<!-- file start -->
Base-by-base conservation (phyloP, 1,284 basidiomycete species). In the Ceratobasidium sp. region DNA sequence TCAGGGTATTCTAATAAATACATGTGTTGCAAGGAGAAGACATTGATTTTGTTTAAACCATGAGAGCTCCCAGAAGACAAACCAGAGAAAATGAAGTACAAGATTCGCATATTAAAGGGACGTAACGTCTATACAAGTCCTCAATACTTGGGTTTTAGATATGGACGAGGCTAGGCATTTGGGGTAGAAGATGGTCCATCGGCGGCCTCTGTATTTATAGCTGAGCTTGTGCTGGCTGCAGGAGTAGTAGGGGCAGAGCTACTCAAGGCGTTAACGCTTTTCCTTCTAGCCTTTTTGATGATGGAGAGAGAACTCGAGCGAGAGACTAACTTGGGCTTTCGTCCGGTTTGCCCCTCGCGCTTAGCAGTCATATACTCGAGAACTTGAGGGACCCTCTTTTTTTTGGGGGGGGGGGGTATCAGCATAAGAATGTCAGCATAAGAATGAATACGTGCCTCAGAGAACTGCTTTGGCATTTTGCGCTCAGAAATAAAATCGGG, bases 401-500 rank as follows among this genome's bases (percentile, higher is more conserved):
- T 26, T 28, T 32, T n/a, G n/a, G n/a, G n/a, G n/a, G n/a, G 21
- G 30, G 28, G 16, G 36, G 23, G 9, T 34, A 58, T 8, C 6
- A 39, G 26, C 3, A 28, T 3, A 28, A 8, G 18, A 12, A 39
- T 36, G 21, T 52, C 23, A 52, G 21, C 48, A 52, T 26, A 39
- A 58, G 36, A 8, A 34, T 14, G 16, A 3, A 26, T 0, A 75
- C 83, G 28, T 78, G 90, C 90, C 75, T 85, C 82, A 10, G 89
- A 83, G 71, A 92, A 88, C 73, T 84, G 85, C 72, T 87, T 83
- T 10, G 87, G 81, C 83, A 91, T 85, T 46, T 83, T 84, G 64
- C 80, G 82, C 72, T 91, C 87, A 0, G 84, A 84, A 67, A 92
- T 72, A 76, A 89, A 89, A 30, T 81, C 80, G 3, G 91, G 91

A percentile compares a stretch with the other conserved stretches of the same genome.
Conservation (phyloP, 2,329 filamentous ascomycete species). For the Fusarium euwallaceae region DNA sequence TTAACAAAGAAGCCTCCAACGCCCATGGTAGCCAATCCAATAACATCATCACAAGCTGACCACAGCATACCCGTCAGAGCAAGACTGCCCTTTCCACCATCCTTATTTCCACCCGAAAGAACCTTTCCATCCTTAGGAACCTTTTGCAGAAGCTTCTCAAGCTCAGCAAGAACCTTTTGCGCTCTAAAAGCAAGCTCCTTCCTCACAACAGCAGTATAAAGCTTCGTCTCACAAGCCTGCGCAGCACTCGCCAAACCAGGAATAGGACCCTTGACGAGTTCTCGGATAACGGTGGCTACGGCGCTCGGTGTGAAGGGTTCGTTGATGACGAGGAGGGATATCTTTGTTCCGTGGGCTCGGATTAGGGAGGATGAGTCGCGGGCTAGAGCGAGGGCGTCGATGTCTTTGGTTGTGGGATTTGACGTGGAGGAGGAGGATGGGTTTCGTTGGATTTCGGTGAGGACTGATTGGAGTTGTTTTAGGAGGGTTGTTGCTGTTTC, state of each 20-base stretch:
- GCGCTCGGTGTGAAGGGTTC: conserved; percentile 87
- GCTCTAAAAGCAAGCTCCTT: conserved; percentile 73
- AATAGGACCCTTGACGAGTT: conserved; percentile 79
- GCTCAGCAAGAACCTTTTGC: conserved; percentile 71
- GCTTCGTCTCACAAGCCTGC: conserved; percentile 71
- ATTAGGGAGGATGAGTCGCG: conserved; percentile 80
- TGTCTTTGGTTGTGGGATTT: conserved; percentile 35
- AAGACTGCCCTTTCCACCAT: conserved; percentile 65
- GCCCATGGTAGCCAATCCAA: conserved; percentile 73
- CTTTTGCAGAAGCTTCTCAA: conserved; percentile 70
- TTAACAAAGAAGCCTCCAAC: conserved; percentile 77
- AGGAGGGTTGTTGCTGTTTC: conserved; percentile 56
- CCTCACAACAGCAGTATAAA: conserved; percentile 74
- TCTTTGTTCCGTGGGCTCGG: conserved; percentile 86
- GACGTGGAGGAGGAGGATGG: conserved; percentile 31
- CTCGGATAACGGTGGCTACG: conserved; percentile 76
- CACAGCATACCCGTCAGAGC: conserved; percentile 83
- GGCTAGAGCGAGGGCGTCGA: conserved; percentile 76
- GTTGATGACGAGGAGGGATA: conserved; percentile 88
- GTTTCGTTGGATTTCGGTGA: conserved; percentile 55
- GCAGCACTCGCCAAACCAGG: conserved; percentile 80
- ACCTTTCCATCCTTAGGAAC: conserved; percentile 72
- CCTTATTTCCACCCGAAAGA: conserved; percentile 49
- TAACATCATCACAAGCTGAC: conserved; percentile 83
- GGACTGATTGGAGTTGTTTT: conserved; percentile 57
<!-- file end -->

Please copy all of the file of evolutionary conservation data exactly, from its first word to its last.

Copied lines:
Base-by-base conservation (phyloP, 1,284 basidiomycete species). In the Ceratobasidium sp. region DNA sequence TCAGGGTATTCTAATAAATACATGTGTTGCAAGGAGAAGACATTGATTTTGTTTAAACCATGAGAGCTCCCAGAAGACAAACCAGAGAAAATGAAGTACAAGATTCGCATATTAAAGGGACGTAACGTCTATACAAGTCCTCAATACTTGGGTTTTAGATATGGACGAGGCTAGGCATTTGGGGTAGAAGATGGTCCATCGGCGGCCTCTGTATTTATAGCTGAGCTTGTGCTGGCTGCAGGAGTAGTAGGGGCAGAGCTACTCAAGGCGTTAACGCTTTTCCTTCTAGCCTTTTTGATGATGGAGAGAGAACTCGAGCGAGAGACTAACTTGGGCTTTCGTCCGGTTTGCCCCTCGCGCTTAGCAGTCATATACTCGAGAACTTGAGGGACCCTCTTTTTTTTGGGGGGGGGGGGTATCAGCATAAGAATGTCAGCATAAGAATGAATACGTGCCTCAGAGAACTGCTTTGGCATTTTGCGCTCAGAAATAAAATCGGG, bases 401-500 rank as follows among this genome's bases (percentile, higher is more conserved):
- T 26, T 28, T 32, T n/a, G n/a, G n/a, G n/a, G n/a, G n/a, G 21
- G 30, G 28, G 16, G 36, G 23, G 9, T 34, A 58, T 8, C 6
- A 39, G 26, C 3, A 28, T 3, A 28, A 8, G 18, A 12, A 39
- T 36, G 21, T 52, C 23, A 52, G 21, C 48, A 52, T 26, A 39
- A 58, G 36, A 8, A 34, T 14, G 16, A 3, A 26, T 0, A 75
- C 83, G 28, T 78, G 90, C 90, C 75, T 85, C 82, A 10, G 89
- A 83, G 71, A 92, A 88, C 73, T 84, G 85, C 72, T 87, T 83
- T 10, G 87, G 81, C 83, A 91, T 85, T 46, T 83, T 84, G 64
- C 80, G 82, C 72, T 91, C 87, A 0, G 84, A 84, A 67, A 92
- T 72, A 76, A 89, A 89, A 30, T 81, C 80, G 3, G 91, G 91

A percentile compares a stretch with the other conserved stretches of the same genome.
Conservation (phyloP, 2,329 filamentous ascomycete species). For the Fusarium euwallaceae region DNA sequence TTAACAAAGAAGCCTCCAACGCCCATGGTAGCCAATCCAATAACATCATCACAAGCTGACCACAGCATACCCGTCAGAGCAAGACTGCCCTTTCCACCATCCTTATTTCCACCCGAAAGAACCTTTCCATCCTTAGGAACCTTTTGCAGAAGCTTCTCAAGCTCAGCAAGAACCTTTTGCGCTCTAAAAGCAAGCTCCTTCCTCACAACAGCAGTATAAAGCTTCGTCTCACAAGCCTGCGCAGCACTCGCCAAACCAGGAATAGGACCCTTGACGAGTTCTCGGATAACGGTGGCTACGGCGCTCGGTGTGAAGGGTTCGTTGATGACGAGGAGGGATATCTTTGTTCCGTGGGCTCGGATTAGGGAGGATGAGTCGCGGGCTAGAGCGAGGGCGTCGATGTCTTTGGTTGTGGGATTTGACGTGGAGGAGGAGGATGGGTTTCGTTGGATTTCGGTGAGGACTGATTGGAGTTGTTTTAGGAGGGTTGTTGCTGTTTC, state of each 20-base stretch:
- GCGCTCGGTGTGAAGGGTTC: conserved; percentile 87
- GCTCTAAAAGCAAGCTCCTT: conserved; percentile 73
- AATAGGACCCTTGACGAGTT: conserved; percentile 79
- GCTCAGCAAGAACCTTTTGC: conserved; percentile 71
- GCTTCGTCTCACAAGCCTGC: conserved; percentile 71
- ATTAGGGAGGATGAGTCGCG: conserved; percentile 80
- TGTCTTTGGTTGTGGGATTT: conserved; percentile 35
- AAGACTGCCCTTTCCACCAT: conserved; percentile 65
- GCCCATGGTAGCCAATCCAA: conserved; percentile 73
- CTTTTGCAGAAGCTTCTCAA: conserved; percentile 70
- TTAACAAAGAAGCCTCCAAC: conserved; percentile 77
- AGGAGGGTTGTTGCTGTTTC: conserved; percentile 56
- CCTCACAACAGCAGTATAAA: conserved; percentile 74
- TCTTTGTTCCGTGGGCTCGG: conserved; percentile 86
- GACGTGGAGGAGGAGGATGG: conserved; percentile 31
- CTCGGATAACGGTGGCTACG: conserved; percentile 76
- CACAGCATACCCGTCAGAGC: conserved; percentile 83
- GGCTAGAGCGAGGGCGTCGA: conserved; percentile 76
- GTTGATGACGAGGAGGGATA: conserved; percentile 88
- GTTTCGTTGGATTTCGGTGA: conserved; percentile 55
- GCAGCACTCGCCAAACCAGG: conserved; percentile 80
- ACCTTTCCATCCTTAGGAAC: conserved; percentile 72
- CCTTATTTCCACCCGAAAGA: conserved; percentile 49
- TAACATCATCACAAGCTGAC: conserved; percentile 83
- GGACTGATTGGAGTTGTTTT: conserved; percentile 57